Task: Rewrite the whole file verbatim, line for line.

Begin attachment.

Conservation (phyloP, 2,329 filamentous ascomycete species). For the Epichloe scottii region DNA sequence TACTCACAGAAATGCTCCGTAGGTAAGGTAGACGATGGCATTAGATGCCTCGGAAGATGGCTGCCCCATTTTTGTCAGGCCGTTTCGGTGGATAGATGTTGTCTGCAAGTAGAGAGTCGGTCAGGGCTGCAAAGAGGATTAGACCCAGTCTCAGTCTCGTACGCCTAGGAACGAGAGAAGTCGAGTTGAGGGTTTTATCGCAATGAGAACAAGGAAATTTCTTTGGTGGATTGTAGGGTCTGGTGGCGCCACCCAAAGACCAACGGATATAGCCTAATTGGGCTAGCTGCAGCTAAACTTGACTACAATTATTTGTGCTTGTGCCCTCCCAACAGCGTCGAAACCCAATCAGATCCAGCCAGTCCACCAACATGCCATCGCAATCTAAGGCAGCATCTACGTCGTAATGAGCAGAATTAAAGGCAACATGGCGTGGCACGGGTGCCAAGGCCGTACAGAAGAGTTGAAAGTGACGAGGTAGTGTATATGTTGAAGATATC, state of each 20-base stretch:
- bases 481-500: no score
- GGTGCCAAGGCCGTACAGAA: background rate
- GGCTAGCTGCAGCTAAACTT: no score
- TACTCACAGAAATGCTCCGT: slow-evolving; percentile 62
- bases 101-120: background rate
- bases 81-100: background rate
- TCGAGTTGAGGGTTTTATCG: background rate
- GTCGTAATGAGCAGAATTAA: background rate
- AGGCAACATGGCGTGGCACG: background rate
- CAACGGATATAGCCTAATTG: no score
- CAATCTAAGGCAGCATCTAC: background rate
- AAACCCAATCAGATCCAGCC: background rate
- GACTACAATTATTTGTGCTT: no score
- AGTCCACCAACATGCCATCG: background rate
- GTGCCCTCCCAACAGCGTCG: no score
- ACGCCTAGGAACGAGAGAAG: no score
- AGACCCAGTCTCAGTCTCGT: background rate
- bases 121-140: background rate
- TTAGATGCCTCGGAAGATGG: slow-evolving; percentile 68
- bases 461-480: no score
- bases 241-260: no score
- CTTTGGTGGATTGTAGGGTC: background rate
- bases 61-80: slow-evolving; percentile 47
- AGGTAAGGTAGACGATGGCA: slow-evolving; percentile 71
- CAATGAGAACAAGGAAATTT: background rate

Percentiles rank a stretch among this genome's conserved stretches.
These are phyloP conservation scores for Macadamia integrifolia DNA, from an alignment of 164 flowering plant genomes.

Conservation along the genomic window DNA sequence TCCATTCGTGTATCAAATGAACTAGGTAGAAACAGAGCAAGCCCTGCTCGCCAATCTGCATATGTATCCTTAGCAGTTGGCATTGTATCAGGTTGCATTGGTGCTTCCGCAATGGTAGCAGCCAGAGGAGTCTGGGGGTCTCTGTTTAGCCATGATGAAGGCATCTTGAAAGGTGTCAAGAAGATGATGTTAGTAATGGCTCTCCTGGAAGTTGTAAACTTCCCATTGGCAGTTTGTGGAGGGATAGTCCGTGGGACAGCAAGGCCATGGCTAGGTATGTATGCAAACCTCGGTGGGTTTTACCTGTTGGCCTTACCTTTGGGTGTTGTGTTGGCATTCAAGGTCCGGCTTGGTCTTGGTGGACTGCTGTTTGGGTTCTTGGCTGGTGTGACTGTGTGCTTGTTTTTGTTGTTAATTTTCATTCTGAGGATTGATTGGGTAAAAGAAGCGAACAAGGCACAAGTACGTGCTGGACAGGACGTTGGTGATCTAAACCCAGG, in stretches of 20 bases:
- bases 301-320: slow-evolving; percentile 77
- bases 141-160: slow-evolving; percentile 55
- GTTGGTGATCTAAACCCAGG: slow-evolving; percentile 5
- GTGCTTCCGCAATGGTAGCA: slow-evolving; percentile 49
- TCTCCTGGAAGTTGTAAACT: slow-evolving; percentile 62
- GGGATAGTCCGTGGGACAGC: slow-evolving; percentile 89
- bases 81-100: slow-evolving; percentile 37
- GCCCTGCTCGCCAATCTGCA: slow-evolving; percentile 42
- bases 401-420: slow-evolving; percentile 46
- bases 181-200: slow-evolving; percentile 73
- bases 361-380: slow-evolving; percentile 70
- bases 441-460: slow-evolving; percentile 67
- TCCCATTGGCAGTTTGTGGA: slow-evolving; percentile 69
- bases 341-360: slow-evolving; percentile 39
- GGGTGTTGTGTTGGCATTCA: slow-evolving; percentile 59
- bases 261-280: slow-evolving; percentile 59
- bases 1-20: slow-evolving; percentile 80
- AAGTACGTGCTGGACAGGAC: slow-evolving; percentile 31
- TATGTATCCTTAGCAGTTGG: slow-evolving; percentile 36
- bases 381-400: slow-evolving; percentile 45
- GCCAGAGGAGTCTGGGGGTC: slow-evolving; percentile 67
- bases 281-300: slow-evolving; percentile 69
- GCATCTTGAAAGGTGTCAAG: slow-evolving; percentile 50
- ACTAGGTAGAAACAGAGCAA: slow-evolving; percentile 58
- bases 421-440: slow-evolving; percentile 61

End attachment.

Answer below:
Conservation (phyloP, 2,329 filamentous ascomycete species). For the Epichloe scottii region DNA sequence TACTCACAGAAATGCTCCGTAGGTAAGGTAGACGATGGCATTAGATGCCTCGGAAGATGGCTGCCCCATTTTTGTCAGGCCGTTTCGGTGGATAGATGTTGTCTGCAAGTAGAGAGTCGGTCAGGGCTGCAAAGAGGATTAGACCCAGTCTCAGTCTCGTACGCCTAGGAACGAGAGAAGTCGAGTTGAGGGTTTTATCGCAATGAGAACAAGGAAATTTCTTTGGTGGATTGTAGGGTCTGGTGGCGCCACCCAAAGACCAACGGATATAGCCTAATTGGGCTAGCTGCAGCTAAACTTGACTACAATTATTTGTGCTTGTGCCCTCCCAACAGCGTCGAAACCCAATCAGATCCAGCCAGTCCACCAACATGCCATCGCAATCTAAGGCAGCATCTACGTCGTAATGAGCAGAATTAAAGGCAACATGGCGTGGCACGGGTGCCAAGGCCGTACAGAAGAGTTGAAAGTGACGAGGTAGTGTATATGTTGAAGATATC, state of each 20-base stretch:
- bases 481-500: no score
- GGTGCCAAGGCCGTACAGAA: background rate
- GGCTAGCTGCAGCTAAACTT: no score
- TACTCACAGAAATGCTCCGT: slow-evolving; percentile 62
- bases 101-120: background rate
- bases 81-100: background rate
- TCGAGTTGAGGGTTTTATCG: background rate
- GTCGTAATGAGCAGAATTAA: background rate
- AGGCAACATGGCGTGGCACG: background rate
- CAACGGATATAGCCTAATTG: no score
- CAATCTAAGGCAGCATCTAC: background rate
- AAACCCAATCAGATCCAGCC: background rate
- GACTACAATTATTTGTGCTT: no score
- AGTCCACCAACATGCCATCG: background rate
- GTGCCCTCCCAACAGCGTCG: no score
- ACGCCTAGGAACGAGAGAAG: no score
- AGACCCAGTCTCAGTCTCGT: background rate
- bases 121-140: background rate
- TTAGATGCCTCGGAAGATGG: slow-evolving; percentile 68
- bases 461-480: no score
- bases 241-260: no score
- CTTTGGTGGATTGTAGGGTC: background rate
- bases 61-80: slow-evolving; percentile 47
- AGGTAAGGTAGACGATGGCA: slow-evolving; percentile 71
- CAATGAGAACAAGGAAATTT: background rate

Percentiles rank a stretch among this genome's conserved stretches.
These are phyloP conservation scores for Macadamia integrifolia DNA, from an alignment of 164 flowering plant genomes.

Conservation along the genomic window DNA sequence TCCATTCGTGTATCAAATGAACTAGGTAGAAACAGAGCAAGCCCTGCTCGCCAATCTGCATATGTATCCTTAGCAGTTGGCATTGTATCAGGTTGCATTGGTGCTTCCGCAATGGTAGCAGCCAGAGGAGTCTGGGGGTCTCTGTTTAGCCATGATGAAGGCATCTTGAAAGGTGTCAAGAAGATGATGTTAGTAATGGCTCTCCTGGAAGTTGTAAACTTCCCATTGGCAGTTTGTGGAGGGATAGTCCGTGGGACAGCAAGGCCATGGCTAGGTATGTATGCAAACCTCGGTGGGTTTTACCTGTTGGCCTTACCTTTGGGTGTTGTGTTGGCATTCAAGGTCCGGCTTGGTCTTGGTGGACTGCTGTTTGGGTTCTTGGCTGGTGTGACTGTGTGCTTGTTTTTGTTGTTAATTTTCATTCTGAGGATTGATTGGGTAAAAGAAGCGAACAAGGCACAAGTACGTGCTGGACAGGACGTTGGTGATCTAAACCCAGG, in stretches of 20 bases:
- bases 301-320: slow-evolving; percentile 77
- bases 141-160: slow-evolving; percentile 55
- GTTGGTGATCTAAACCCAGG: slow-evolving; percentile 5
- GTGCTTCCGCAATGGTAGCA: slow-evolving; percentile 49
- TCTCCTGGAAGTTGTAAACT: slow-evolving; percentile 62
- GGGATAGTCCGTGGGACAGC: slow-evolving; percentile 89
- bases 81-100: slow-evolving; percentile 37
- GCCCTGCTCGCCAATCTGCA: slow-evolving; percentile 42
- bases 401-420: slow-evolving; percentile 46
- bases 181-200: slow-evolving; percentile 73
- bases 361-380: slow-evolving; percentile 70
- bases 441-460: slow-evolving; percentile 67
- TCCCATTGGCAGTTTGTGGA: slow-evolving; percentile 69
- bases 341-360: slow-evolving; percentile 39
- GGGTGTTGTGTTGGCATTCA: slow-evolving; percentile 59
- bases 261-280: slow-evolving; percentile 59
- bases 1-20: slow-evolving; percentile 80
- AAGTACGTGCTGGACAGGAC: slow-evolving; percentile 31
- TATGTATCCTTAGCAGTTGG: slow-evolving; percentile 36
- bases 381-400: slow-evolving; percentile 45
- GCCAGAGGAGTCTGGGGGTC: slow-evolving; percentile 67
- bases 281-300: slow-evolving; percentile 69
- GCATCTTGAAAGGTGTCAAG: slow-evolving; percentile 50
- ACTAGGTAGAAACAGAGCAA: slow-evolving; percentile 58
- bases 421-440: slow-evolving; percentile 61